Rendering emergency first aid assistance at the scene of a road accident is a temporary procedure that can help to save lives.
This guide explains how to follow the DR ABC code routine until professional Emergency Medical Services (EMS) personnel arrive.
As a motorist, being prepared means always carrying a first aid kit and getting trained in emergency response skills.
Hence, learning how to administer CPR and first aid (e.g. from a qualified organisation) could empower you to save someone's life.
The following information covers general assistance first aid rules which may be helpful as part of the general roadside emergency procedures.
Note: The UK Highway Code contains general guidance about administering first aid to a patient at the scene of a road accident.
Some of the main car crash dangers to consider dealing with are likely to be the risk of further collisions and the potential for fire or explosions.
Therefore, you should always approach the scene with due caution. Try to switch off vehicle engines, stop anyone from smoking, and try to warn other traffic about the incident.
Important: Generally, the Good Samaritan Law protects any layperson who intervenes to help somebody in an emergency situation from being successfully sued in the United Kingdom.
First Aid 'DR ABC' driving theory is a memory word acronym. It is the 'ABC of first aid' used to guide laypersons through the correct emergency response procedures of a primary survey.
The definition of the letters DRABC stands for Danger, Response, Airway, Breathing, and Circulation.
D - Danger: Check that you and any bystanders are not in danger.
R - Response: Try to get a response from any casualties by asking them questions and gently shaking their shoulders.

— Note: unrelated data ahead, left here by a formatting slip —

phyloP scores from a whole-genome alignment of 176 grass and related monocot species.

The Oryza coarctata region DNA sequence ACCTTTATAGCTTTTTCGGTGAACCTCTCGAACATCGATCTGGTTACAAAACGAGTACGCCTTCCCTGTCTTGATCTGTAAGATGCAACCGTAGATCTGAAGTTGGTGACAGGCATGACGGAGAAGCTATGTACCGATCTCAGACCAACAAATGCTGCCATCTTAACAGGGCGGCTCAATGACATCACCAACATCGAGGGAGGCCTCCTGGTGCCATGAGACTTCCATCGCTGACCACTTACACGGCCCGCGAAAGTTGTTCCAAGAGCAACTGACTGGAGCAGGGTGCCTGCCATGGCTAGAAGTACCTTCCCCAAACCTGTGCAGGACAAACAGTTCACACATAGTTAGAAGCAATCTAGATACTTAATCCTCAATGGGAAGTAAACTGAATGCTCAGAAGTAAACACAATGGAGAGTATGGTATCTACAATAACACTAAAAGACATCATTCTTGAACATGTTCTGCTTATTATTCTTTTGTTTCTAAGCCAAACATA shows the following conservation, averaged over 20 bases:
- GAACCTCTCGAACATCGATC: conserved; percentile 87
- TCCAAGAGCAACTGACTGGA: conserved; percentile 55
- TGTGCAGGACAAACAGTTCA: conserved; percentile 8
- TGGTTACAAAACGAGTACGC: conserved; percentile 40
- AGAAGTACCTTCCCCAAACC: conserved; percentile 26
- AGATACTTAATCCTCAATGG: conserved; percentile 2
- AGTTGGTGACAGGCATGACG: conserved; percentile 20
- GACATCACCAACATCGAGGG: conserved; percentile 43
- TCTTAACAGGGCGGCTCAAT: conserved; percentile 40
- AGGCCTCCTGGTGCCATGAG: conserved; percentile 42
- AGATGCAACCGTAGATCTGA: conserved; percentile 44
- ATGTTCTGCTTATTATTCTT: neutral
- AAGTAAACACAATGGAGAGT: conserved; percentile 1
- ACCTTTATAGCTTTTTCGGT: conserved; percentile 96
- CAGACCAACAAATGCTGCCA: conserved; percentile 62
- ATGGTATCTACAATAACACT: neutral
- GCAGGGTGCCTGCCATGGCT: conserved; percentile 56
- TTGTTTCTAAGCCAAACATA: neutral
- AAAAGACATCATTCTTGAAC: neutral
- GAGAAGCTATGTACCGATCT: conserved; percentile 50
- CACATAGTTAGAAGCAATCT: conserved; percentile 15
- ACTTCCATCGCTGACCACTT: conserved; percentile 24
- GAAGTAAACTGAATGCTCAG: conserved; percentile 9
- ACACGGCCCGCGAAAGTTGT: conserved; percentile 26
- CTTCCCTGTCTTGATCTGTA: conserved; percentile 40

A - Airway: If the person is not talking, their airway may be blocked. Place one hand under the bony part of their chin. Lift the chin up and forward. If they are still having difficulty with breathing then gently tilt the head back.
B - Breathing: Evaluate whether the casualty has normal breathing. Look, listen, and feel for signs of normal breathing after opening the airway - but for no more than ten (10) seconds.
C - Compressions: Administer chest compressions if they have no signs of breathing and no signs of circulation (pulse).
Place two hands in the center of the chest and press down hard and fast at a depth of five (5) to six (6) cm for adult victims. The rate of compression should be around 120 per minute (e.g. 2 compressions every second).
Determine whether the casualty could have a spinal cord injury. If so, do not move them unless you believe it to be absolutely necessary.
If not, place them in the recovery position if they are unconscious and breathing. Stay with your patient and wait until medical help arrives.
Note: You may only need one hand for a child and should not press down as far. For infants, use two fingers in the middle of the chest when delivering compressions and do not press down too far.
First, check for anything that may be embedded in the wound, such as glass shards or metal. If so, taking care not to press on the object, build up padding on either side of it.
If there's nothing embedded, apply firm pressure over the wound to help stem the flow of blood. As soon as it is practical to do so, fasten a pad to the wound with a bandage or length of cloth. Use the cleanest material that is available.
If a limb is bleeding but not broken, raise it above the level of the heart to reduce the flow of blood. Even so, be aware that any restriction of blood circulation for more than a short time could cause long-term injuries.
Check the casualty for signs and symptoms of shock, and if possible, try to cool skin burns for at least ten (10) minutes with plenty of clean, cold water or other non-toxic liquid. Do not try to remove anything that is sticking to the burn.
A new agreement, signed by Highways England and a dozen or so emergency services across the West Midlands, should see improvements in response times to incidents on the busiest of roads.
In setting out clearer roles, they expect notable advances in efficiency at the scenes of accidents, as well as less disruption created for other road users.
There will be an annual review of the Memorandum of Understanding 2021. But, the primary objectives for the changes will be:
Note: The short video explains what the acronym DR ABC stands for when First Aiders are conducting the Primary Survey of a casualty.
DR ABC Code Meaning: UK Roadside Emergency Procedures for Laypersons